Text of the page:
Gold edged down on Thursday after rising as much as 1 percent during the previous session, with safe-haven demand easing as the shock of Britain’s decision to leave the European Union began to fade.
Spot gold had fallen 0.3 percent to $1,313.99 an ounce by 0055 GMT. It closed about 0.5-percent higher on Wednesday, rising for three out of four sessions. U.S. gold was down 0.8 percent at $1,316.90.
Silver climbed around 3 percent to reach a 1-1/2 year high on Wednesday. * Asia stocks rose on Thursday, tracking an overnight rally on Wall Street, while the safe-haven Japanese yen retreated as global markets regained a semblance of calm after last week’s Brexit shock.
The dollar took a breather in Asia on Thursday but remained near a 3-1/2 month high against a basket of currencies hit in the wake of Britain’s stunning vote to exit from the EU, while recently battered sterling crawled higher.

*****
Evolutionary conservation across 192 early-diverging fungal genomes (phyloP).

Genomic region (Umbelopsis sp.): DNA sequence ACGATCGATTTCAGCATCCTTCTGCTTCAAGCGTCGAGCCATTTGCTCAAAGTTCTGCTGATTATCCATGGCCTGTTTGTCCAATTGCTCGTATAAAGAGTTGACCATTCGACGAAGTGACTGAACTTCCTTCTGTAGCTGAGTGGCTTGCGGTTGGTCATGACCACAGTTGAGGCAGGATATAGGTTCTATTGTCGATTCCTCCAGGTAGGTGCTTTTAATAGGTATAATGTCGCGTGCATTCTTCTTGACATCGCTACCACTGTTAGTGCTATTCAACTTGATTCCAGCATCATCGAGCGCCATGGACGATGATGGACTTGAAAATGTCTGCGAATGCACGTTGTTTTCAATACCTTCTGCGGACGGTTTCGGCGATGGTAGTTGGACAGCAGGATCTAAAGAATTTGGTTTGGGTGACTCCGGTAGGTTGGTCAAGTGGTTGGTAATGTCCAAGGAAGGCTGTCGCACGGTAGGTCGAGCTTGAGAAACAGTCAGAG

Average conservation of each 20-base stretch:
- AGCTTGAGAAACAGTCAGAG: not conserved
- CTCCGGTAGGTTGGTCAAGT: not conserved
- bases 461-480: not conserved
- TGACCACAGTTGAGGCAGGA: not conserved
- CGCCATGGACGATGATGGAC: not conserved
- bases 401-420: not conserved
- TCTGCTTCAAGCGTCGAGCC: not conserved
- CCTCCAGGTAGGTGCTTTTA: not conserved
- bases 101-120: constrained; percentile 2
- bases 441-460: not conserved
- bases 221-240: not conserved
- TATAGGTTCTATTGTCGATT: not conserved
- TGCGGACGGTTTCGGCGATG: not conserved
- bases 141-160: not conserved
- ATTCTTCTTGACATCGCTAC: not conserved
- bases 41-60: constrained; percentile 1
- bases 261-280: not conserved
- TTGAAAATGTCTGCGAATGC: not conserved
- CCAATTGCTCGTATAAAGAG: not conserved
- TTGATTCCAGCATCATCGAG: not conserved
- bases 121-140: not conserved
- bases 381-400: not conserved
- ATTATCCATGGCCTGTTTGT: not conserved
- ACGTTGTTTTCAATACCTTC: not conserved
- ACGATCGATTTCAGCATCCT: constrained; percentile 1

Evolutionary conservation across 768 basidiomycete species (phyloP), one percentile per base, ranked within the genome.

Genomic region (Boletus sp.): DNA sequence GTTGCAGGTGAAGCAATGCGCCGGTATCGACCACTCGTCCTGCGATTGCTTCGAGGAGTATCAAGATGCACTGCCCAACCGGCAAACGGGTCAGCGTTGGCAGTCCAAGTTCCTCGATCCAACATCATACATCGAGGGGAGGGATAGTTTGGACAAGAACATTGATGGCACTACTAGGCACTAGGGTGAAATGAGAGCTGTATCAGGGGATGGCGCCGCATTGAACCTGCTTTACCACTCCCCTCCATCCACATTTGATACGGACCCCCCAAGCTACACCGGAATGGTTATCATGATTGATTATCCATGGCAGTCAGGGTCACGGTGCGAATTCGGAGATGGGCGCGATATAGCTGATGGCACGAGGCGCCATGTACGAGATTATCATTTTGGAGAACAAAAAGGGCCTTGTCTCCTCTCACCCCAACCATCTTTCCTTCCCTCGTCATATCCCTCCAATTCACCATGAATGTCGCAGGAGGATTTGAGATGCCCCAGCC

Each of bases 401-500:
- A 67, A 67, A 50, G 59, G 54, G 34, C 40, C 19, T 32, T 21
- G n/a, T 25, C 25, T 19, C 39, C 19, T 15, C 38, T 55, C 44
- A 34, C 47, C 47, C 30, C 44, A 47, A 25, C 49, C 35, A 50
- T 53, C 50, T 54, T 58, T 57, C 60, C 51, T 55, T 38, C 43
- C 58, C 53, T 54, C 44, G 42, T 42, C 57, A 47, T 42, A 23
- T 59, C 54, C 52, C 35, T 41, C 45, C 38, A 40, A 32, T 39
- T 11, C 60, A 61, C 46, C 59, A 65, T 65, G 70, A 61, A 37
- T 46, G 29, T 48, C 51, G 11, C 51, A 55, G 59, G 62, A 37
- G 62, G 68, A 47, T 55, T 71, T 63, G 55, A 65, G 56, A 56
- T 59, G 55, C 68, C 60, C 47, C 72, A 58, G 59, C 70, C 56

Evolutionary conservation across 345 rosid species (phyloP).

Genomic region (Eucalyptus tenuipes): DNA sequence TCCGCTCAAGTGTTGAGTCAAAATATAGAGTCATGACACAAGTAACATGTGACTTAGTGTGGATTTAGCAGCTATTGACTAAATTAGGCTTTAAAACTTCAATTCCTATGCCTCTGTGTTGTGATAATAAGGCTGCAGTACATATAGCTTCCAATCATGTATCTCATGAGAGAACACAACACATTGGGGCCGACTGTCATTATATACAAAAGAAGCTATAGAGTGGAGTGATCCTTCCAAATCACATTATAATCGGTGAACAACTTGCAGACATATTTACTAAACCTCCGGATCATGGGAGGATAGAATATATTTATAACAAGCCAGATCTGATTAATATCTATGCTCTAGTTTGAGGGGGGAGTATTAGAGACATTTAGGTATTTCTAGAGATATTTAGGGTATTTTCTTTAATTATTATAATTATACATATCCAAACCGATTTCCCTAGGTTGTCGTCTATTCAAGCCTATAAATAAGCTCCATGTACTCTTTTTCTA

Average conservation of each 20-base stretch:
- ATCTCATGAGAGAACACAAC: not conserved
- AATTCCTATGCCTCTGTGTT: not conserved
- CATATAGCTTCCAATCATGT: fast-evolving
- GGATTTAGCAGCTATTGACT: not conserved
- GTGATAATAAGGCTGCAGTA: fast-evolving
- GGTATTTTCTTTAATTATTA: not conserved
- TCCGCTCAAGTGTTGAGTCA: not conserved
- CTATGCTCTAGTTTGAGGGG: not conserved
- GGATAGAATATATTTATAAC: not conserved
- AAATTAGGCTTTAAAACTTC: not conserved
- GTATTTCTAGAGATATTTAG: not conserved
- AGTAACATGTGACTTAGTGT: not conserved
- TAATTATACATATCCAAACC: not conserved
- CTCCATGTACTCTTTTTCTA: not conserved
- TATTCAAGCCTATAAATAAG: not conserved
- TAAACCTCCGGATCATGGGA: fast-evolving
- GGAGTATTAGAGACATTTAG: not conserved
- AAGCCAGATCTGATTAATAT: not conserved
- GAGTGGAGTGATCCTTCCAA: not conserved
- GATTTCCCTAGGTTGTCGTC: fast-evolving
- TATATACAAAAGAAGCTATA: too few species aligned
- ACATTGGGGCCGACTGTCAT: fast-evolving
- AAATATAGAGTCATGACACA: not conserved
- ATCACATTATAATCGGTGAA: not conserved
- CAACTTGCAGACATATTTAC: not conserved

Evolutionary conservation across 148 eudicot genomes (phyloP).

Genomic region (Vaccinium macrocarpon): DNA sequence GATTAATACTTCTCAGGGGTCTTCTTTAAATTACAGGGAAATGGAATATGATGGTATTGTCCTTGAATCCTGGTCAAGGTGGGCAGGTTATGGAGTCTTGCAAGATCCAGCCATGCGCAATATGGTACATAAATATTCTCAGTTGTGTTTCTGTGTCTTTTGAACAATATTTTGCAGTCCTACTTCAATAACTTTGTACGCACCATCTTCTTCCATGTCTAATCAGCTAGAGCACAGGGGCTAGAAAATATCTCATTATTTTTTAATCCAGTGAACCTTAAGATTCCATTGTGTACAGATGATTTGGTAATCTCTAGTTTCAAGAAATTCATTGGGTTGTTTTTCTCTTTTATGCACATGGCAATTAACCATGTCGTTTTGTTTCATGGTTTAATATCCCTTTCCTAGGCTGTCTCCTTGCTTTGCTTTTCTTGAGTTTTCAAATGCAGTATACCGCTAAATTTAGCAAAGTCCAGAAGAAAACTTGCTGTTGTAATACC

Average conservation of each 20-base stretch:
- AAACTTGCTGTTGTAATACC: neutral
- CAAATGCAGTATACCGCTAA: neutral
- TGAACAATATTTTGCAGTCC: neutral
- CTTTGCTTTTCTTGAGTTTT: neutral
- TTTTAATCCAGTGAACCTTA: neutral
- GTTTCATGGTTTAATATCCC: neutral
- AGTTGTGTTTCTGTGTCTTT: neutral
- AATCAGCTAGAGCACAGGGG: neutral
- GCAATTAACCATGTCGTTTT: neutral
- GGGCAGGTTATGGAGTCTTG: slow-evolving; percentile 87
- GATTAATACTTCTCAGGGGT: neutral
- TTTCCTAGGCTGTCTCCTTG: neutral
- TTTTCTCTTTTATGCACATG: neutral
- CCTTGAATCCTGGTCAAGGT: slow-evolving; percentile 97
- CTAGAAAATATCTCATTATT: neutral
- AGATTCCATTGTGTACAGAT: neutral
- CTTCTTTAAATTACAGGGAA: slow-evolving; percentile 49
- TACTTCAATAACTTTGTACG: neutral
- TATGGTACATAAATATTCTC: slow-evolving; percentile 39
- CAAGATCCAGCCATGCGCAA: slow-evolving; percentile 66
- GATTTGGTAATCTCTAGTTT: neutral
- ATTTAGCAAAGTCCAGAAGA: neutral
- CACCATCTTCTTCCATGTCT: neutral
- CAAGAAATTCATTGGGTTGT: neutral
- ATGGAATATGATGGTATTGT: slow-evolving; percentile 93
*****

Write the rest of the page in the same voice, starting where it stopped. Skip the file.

Holdings in SPDR Gold Trust, the world’s largest gold-backed exchange-traded fund, rose 0.28 percent to 950.05 tonnes on Wednesday, the highest since July 2013. The U.S. economy is on track to grow by a 2.7 percent annualized rate in the second quarter following data on consumer spending in May, the Atlanta Federal Reserve’s GDPNow forecast model showed on Wednesday.
U.S. consumer spending rose for a second straight month in May on increased demand for automobiles and other goods.
The European Central Bank is in no rush to ease monetary policy in response to Britain’s vote to leave the European Union, taking comfort in a calmer-than-feared market reaction, bank officials said on Wednesday.
Oil and gold were the clear winners for investors in a tumultuous first half year in markets, with Shanghai A shares the standout losers and euro zone stocks dealt a body blow by Brexit.
JPMorgan Chase & Co JPM.N on Wednesday won the dismissal of three private antitrust lawsuits, including from hedge fund manager Daniel Shak, accusing the largest U.S. bank of rigging a market for silver futures contracts traded on COMEX.